Local discontinuous galerkin formulations for heat conduction problems involving high gradients and imperfect contact surfaces

R. Kanapady, A. Jain, K. K. Tamma, S. Siddharth

Research output: Contribution to conferencePaper

7 Scopus citations

Abstract

A Local Discontinuous Galerkin (LDG) method is described here which provides a unified mathematical setting and framework for solving various kinds of heat conduction problems to include thermal contact conductance/resistance, sharp/high gradient problems and the like. For these applications, the LDG method does not require much modifications to the basic formulation or the need to employ ad hoc approaches as with the Continuous Galerkin (CG) finite element methods. In this paper, we describe the LDG formulation for elliptic heat conduction problems which is then extended to parabolic problems. The advantages of the LDG method over the CG method are shown using two classes of problems - problems involving sharp/high gradients, and imperfect contact between surfaces. So far, interface/gap elements have been primarily used to model the imperfect contact between two surfaces to solve thermal contact resistance problems. The LDG method eliminates the use of interface/gap elements and provides a high degree of accuracy. It is further shown in the problems involving sharp/high gradients, that the LDG method is less expensive (requires less number of degrees of freedom) as compared to the CG method to capture the peak value of the gradient. Several illustrative 1-D/2-D applications highlight the effectiveness of the present the LDG formulation.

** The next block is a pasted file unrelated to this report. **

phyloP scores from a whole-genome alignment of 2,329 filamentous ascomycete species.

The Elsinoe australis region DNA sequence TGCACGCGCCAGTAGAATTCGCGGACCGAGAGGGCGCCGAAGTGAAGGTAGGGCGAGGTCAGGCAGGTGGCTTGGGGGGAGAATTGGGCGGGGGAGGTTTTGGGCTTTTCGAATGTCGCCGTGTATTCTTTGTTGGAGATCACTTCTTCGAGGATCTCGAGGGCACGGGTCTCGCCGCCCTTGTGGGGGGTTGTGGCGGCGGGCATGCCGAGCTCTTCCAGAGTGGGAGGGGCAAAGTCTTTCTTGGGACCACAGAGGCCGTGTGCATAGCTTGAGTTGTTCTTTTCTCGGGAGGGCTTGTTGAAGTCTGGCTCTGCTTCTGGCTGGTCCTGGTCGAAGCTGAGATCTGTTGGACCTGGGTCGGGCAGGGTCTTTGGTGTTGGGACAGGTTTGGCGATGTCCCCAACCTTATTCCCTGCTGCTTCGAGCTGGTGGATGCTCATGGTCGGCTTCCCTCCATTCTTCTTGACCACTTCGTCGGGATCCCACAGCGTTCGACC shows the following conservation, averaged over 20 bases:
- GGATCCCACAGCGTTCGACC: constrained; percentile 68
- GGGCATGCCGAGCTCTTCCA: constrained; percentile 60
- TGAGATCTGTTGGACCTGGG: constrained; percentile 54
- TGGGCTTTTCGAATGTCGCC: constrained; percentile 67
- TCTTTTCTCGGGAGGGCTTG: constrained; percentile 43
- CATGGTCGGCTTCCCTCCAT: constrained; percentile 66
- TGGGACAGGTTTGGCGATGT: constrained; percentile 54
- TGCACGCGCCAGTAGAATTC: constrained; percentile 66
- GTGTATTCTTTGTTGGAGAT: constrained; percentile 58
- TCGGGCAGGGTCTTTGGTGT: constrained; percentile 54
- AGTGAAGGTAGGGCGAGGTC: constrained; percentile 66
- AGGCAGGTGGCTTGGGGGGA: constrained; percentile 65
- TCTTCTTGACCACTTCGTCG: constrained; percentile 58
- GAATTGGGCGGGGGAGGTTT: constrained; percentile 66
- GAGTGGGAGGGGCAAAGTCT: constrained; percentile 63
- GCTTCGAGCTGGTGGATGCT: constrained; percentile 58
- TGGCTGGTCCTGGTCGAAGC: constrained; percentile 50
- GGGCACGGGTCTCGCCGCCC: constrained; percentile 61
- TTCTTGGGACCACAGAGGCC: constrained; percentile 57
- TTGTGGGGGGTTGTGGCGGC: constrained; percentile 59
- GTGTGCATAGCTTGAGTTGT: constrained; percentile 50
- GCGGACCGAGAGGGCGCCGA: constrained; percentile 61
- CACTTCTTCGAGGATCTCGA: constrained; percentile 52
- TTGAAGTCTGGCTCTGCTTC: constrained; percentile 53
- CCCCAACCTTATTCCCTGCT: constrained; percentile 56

Original languageEnglish (US)
Pages8447-8455
Number of pages9
StatePublished - Dec 1 2005
Event43rd AIAA Aerospace Sciences Meeting and Exhibit - Reno, NV, United States
Duration: Jan 10 2005Jan 13 2005

Conference

Conference43rd AIAA Aerospace Sciences Meeting and Exhibit
CountryUnited States
CityReno, NV
Period1/10/051/13/05

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    Kanapady, R., Jain, A., Tamma, K. K., & Siddharth, S. (2005). Local discontinuous galerkin formulations for heat conduction problems involving high gradients and imperfect contact surfaces. 8447-8455. Paper presented at 43rd AIAA Aerospace Sciences Meeting and Exhibit, Reno, NV, United States.